- Have an Emergency Plan: When disaster strikes, it’s important to already have an emergency plan in place. Communicate with your family and neighbors ahead of time on resources, medicine, and anything else you might need in the worst-case scenario.
- Follow Instructions of Local Authorities: If requested by local authorities, evacuate early. Follow existing CDC guidelines on proper physical distancing and mask requirements.
- Lift It or Lose It: If you are in an area at risk of flooding and are able to safely do so, consider elevating your furnace, water heater, and electric panel in your home to prevent them from being immersed in floodwaters.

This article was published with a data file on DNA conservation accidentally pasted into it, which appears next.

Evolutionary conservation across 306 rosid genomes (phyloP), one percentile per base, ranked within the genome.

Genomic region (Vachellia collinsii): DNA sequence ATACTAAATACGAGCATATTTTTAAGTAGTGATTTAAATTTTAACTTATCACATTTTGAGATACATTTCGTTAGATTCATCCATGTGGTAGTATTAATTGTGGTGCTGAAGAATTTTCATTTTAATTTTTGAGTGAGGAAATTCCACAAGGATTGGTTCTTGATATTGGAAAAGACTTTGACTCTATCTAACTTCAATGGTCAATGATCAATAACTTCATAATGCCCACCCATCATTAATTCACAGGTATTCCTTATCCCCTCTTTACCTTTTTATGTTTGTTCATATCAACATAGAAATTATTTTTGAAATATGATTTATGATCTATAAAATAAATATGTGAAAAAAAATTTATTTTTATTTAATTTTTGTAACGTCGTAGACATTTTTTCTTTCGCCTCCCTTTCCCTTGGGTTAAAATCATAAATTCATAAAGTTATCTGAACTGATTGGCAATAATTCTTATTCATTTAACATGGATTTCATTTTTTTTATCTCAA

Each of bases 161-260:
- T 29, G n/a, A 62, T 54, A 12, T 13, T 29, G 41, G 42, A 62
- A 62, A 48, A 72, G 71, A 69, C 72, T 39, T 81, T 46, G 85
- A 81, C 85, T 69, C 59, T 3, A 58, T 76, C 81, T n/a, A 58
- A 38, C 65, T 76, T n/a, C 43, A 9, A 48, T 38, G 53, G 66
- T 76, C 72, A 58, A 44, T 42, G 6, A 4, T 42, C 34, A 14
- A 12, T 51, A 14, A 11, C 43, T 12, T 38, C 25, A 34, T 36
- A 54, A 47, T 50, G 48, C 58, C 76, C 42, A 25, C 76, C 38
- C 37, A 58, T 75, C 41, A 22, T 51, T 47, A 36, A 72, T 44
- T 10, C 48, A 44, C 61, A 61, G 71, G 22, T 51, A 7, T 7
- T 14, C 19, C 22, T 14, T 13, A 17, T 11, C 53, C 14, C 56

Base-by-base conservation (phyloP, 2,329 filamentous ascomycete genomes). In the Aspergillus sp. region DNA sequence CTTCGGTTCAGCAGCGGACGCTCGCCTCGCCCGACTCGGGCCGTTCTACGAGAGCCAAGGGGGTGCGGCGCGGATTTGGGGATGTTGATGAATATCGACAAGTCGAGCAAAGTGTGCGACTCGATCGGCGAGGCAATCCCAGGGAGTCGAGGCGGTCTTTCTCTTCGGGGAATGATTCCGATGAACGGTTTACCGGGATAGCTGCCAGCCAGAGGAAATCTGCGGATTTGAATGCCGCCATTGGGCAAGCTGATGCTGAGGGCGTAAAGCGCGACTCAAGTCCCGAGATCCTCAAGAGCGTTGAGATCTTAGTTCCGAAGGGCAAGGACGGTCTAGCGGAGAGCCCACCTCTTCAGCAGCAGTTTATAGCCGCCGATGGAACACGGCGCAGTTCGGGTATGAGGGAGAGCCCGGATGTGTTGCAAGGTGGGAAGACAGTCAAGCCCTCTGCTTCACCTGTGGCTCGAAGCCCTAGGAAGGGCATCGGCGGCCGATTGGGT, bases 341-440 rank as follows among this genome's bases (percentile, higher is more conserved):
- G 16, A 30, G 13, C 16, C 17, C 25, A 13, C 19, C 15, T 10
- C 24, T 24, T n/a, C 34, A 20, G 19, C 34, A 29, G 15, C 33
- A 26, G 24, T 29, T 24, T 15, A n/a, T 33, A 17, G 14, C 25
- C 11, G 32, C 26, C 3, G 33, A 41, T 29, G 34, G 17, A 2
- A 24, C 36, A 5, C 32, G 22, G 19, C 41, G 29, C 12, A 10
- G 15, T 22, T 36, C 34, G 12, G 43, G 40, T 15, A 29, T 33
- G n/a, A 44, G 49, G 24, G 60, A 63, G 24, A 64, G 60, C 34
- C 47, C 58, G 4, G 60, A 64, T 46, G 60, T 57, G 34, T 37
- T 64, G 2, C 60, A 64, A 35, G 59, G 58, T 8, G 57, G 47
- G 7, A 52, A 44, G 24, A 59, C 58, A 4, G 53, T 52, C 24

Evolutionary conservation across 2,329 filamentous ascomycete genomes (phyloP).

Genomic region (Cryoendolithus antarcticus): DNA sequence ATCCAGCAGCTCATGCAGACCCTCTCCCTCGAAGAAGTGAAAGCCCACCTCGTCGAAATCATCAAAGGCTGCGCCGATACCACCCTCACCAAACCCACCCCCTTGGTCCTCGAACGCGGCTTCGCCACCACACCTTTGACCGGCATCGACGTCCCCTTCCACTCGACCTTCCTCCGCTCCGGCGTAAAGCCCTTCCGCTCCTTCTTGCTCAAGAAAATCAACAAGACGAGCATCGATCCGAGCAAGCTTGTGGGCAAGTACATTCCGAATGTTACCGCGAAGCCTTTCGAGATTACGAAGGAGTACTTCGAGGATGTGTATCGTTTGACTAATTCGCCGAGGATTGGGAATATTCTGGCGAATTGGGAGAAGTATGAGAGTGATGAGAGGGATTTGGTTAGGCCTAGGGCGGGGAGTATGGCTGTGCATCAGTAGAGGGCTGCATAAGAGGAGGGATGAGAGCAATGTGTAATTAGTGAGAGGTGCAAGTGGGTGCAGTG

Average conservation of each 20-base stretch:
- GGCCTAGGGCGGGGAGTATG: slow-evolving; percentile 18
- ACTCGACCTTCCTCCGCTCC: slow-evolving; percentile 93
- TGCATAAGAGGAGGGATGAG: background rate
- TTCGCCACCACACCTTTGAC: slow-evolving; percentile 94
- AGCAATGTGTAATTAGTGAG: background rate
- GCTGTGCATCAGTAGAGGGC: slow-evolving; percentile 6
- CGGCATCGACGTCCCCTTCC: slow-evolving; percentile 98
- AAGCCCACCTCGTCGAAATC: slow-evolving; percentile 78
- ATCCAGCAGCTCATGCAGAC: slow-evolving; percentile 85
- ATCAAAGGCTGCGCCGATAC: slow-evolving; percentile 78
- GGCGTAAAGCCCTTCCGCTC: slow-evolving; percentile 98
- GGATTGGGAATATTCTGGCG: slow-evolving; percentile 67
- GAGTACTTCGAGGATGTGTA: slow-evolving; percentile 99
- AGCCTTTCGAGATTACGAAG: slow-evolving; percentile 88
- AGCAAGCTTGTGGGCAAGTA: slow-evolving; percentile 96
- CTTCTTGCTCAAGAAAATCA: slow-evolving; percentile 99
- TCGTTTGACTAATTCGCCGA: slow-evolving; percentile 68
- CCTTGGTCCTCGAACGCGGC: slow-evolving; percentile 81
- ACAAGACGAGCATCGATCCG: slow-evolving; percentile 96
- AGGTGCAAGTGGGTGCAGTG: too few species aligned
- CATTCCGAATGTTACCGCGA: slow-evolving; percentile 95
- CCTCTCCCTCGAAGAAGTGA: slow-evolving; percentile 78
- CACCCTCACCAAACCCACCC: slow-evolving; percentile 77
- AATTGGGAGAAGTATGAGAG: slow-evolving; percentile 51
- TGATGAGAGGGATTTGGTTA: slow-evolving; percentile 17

- Beware of Sewage: Considering installing check-vales or one-way valves that allow fluid to flow in a single direction to prevent floodwater from backing up into your home.
- Stay Out of Floodwaters: Do not swim, wade, or drive through floodwaters. Even six inches of moving water can be dangerous, and waters can hide potential hazards.
- Boil Your Drinking Water: This includes sealed water bottles as they may have been submerged in floodwaters. Regular tap water that might appear safe may still be contaminated, so to be safe, please boil first.
For more information on how to prepare for a disaster and current safety tips, visit Ready.gov
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